What the Fed Funds Rate Increase Means

On Wednesday, Federal Reserve Chairman Jerome Powell announced the Federal Open Market Committee will be raising their target rate to between 2.25% and 2.5%. This will be the fourth interest rate increase since he was appointed earlier this year.

The Fed Funds Rate is the interest rate which banks lend to one another in overnight transactions. The Federal Reserve is able to control this by altering their buying and selling patterns of U.S. Treasury bonds. By increasing or decreasing liquidity, the Federal Reserve has great control over interest rates. The Fed Fund Rate is typically the lowest rate offered with the Discount Rate, the rate banks may borrow directly from the Fed, being slightly higher.

The Fed Funds Rate remained at 0.25% between 2008 and 2015 to encourage more lending and an increased level of liquidity to borrowers. Janet Yeller, fearing potential inflation, raised the rate to 0.5% in 2015, 0.75% in 2016, and 1.5% in 2017 before stepping down. Pre-recession levels peaked at 5.25% in 2006. Interest rate increases are the most effective way to control inflation.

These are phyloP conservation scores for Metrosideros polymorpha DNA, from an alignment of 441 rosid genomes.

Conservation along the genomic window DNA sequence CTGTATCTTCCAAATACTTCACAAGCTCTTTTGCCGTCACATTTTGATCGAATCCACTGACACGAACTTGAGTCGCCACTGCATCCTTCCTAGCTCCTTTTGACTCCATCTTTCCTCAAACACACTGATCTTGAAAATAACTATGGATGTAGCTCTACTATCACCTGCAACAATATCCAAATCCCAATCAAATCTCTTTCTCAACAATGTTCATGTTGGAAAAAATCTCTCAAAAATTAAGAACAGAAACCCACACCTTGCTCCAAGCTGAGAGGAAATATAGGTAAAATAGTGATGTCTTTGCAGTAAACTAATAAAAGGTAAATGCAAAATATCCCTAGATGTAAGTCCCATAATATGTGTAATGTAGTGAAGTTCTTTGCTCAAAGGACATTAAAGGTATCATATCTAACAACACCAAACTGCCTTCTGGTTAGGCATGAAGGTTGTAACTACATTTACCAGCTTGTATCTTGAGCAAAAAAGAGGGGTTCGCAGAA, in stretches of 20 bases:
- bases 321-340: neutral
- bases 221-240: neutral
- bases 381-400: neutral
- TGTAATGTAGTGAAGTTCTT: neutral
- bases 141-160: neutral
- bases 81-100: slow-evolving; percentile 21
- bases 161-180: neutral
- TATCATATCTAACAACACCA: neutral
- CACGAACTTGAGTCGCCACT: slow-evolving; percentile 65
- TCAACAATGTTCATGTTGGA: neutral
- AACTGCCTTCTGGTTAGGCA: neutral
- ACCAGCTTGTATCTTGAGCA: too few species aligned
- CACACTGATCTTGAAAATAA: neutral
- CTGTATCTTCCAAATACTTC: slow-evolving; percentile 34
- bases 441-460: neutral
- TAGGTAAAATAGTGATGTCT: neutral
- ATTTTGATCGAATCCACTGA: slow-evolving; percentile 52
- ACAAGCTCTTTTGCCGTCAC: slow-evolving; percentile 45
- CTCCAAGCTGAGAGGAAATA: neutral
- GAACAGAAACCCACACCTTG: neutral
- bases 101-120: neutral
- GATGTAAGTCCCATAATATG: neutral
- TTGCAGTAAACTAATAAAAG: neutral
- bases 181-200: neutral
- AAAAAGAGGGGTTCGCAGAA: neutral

According to Yahoo, “the Fed’s latest dot plot now shows the FOMC’s median forecast calling for two rate hikes in 2019, down from three in September.” Fewer increases could mean we are nearing their peak target rate.

Interest rate increases are usually done for two reasons: 1) to curb inflation, and 2) to calm a boom. Inflation is projected to stay around 2%, their target, for the the near future. However, with a 10-year bull market, many economists believe a new recession may be on the horizon. Several indicators, including a flattening Yield Curve, point to 2019 as the next recession year.

A flattening Yield Curve means investors anticipate future interest returns on bonds to be lower in the future than today. The Fed only lowers these rates when fighting a recession, thus it is a valid predictor of future down turns.

If a recession were to occur, for monetary policy to work, the Fed would need to lower rates enough to spur growth. If they remained near zero, the Fed would be powerless.

Categories: Business

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